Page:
Although the survey was conducted prior to the COVID-19 pandemic, Akpata and Oyedele, said in the aftermath of the pandemic and as Nigeria entered an age of disruptions to traditional business models, traditional approaches to doing business surely must change. “Does the Nigerian environment offer a platform that ensures Nigerian MSMEs remain competitive? Will there be a ready workforce that can support the much-needed advancement for MSMEs? Or will we witness a slow down for decades following the pandemic?” they asked.
The experts were emphatic: “It is of uttermost importance that an inclusive approach is embraced to advance MSME growth and Nigeria’s competitiveness. Against this backdrop, therefore, the Micro-, Small and Medium-sized Enterprises (MSMEs) Day 2021 declared by the United Nations General Assembly is an opportunity for MSME players across various sectors, key stakeholders, as well as ministries, agencies and government authorities to once again examine how far their inclusive approach, if any, has helped galvanise and equip the nation’s struggling 41.5 million MSMEs.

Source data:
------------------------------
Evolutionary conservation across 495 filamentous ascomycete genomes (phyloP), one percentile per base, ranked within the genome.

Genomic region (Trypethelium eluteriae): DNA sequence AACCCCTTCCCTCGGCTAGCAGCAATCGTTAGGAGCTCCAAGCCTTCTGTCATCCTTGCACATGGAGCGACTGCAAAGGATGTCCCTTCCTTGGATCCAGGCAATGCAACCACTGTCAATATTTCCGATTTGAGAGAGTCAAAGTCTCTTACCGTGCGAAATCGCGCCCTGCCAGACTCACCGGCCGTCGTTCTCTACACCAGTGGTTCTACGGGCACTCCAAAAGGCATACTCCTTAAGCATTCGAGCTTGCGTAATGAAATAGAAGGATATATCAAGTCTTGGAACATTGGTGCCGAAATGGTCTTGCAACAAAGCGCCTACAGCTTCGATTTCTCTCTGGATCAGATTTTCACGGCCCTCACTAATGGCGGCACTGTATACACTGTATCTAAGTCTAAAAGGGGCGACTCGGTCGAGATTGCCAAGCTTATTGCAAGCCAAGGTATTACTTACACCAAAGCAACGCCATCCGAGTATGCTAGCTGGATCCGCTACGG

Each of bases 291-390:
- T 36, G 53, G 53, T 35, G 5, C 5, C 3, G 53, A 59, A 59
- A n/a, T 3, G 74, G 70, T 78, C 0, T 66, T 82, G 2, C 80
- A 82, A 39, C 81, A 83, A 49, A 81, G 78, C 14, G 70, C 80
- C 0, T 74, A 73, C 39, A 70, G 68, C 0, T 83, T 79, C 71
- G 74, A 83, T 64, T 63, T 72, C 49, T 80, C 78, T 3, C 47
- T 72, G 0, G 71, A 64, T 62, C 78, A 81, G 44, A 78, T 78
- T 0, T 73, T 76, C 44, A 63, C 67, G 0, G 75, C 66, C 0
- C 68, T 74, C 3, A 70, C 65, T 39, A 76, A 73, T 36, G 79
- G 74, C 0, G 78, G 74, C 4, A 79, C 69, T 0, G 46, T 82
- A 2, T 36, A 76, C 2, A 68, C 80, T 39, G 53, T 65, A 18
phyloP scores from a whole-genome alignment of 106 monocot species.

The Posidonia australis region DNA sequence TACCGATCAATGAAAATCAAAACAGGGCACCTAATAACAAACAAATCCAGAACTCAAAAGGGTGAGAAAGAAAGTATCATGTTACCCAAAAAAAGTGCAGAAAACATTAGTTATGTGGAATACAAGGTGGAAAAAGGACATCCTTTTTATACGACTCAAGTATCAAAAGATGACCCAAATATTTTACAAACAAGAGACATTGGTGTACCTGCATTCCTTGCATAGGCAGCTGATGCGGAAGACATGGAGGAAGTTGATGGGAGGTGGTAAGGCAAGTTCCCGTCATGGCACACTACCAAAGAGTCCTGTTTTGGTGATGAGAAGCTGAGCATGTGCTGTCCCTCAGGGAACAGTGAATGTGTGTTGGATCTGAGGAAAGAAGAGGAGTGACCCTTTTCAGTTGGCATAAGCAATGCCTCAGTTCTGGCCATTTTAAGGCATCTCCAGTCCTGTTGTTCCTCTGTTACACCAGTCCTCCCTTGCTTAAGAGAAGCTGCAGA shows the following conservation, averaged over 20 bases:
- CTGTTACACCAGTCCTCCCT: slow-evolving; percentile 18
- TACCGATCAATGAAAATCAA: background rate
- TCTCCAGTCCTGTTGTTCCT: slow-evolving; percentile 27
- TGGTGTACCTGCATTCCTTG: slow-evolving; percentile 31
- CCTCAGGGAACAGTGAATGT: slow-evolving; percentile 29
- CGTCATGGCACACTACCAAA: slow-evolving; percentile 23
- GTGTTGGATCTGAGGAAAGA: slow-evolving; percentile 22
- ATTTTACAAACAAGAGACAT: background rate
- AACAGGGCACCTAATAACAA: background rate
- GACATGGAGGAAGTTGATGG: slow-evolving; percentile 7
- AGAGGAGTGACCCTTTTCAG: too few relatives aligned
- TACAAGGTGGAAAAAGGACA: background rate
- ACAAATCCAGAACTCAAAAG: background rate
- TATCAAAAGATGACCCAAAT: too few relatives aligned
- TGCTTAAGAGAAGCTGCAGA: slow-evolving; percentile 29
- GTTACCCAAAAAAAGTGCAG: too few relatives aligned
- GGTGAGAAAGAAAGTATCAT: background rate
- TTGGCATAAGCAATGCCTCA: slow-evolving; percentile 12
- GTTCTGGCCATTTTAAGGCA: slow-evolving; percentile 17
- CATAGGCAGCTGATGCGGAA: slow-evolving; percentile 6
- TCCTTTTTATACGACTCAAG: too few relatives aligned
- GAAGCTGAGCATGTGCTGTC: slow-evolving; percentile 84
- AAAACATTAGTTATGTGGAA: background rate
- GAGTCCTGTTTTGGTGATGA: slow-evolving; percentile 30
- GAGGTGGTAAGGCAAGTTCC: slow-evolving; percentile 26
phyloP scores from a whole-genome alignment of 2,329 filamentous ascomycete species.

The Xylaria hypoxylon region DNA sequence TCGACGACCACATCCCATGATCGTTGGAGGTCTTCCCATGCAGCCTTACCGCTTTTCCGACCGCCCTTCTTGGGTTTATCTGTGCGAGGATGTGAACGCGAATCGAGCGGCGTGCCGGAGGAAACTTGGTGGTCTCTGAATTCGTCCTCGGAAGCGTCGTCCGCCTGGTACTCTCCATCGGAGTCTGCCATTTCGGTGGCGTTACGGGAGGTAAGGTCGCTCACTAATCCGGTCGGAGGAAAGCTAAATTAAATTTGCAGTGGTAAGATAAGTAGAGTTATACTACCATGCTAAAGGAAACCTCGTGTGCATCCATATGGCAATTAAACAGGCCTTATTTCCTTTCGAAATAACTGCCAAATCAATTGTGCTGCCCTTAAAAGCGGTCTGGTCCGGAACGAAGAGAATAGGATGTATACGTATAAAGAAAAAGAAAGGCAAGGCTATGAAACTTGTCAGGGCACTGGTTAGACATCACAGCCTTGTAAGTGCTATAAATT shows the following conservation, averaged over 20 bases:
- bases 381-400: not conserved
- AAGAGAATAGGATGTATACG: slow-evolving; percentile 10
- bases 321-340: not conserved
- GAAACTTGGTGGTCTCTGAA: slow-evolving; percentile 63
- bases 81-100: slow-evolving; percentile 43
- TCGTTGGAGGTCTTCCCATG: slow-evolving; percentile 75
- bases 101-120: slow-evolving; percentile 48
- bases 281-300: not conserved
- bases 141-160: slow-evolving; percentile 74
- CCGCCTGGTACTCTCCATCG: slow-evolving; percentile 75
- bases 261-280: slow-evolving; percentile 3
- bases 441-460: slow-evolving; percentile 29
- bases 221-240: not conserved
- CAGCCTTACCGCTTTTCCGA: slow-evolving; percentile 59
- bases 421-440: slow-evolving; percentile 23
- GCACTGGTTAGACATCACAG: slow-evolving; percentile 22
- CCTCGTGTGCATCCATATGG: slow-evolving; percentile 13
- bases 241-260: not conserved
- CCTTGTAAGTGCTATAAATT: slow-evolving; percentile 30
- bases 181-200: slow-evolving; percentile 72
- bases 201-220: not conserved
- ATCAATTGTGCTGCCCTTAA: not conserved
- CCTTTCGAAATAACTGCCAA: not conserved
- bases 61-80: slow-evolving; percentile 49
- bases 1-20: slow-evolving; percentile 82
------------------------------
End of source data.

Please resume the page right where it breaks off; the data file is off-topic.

The UN-designated June 27 as MSMEs Day. The idea was to raise awareness of the contribution that small businesses make to sustainable, inclusive and resilient economic growth and, shared prosperity and decent work for all. The MSME Day event, which will be virtual, will explore how to ensure MSMEs – the bedrock of society – are equipped to ensure a fast, equitable and sustainable post-COVID-19 recovery. It will also ensure that MSMEs are empowered to drive the achievement of the Sustainable Development Goals (SDGs), and supported to spur innovation, creativity and decent work for all.
On MSMEs Day 2021, almost 18 months after the onset of the pandemic, the UN noted that most countries will still be grappling with the pandemic and its severe health and socio-economic impacts, including lockdowns and the need to support those who have lost their jobs and livelihoods. This holds true, particularly for Nigeria, where the impacts of the pandemic almost decimated the nation’s 41.5 million MSMEs.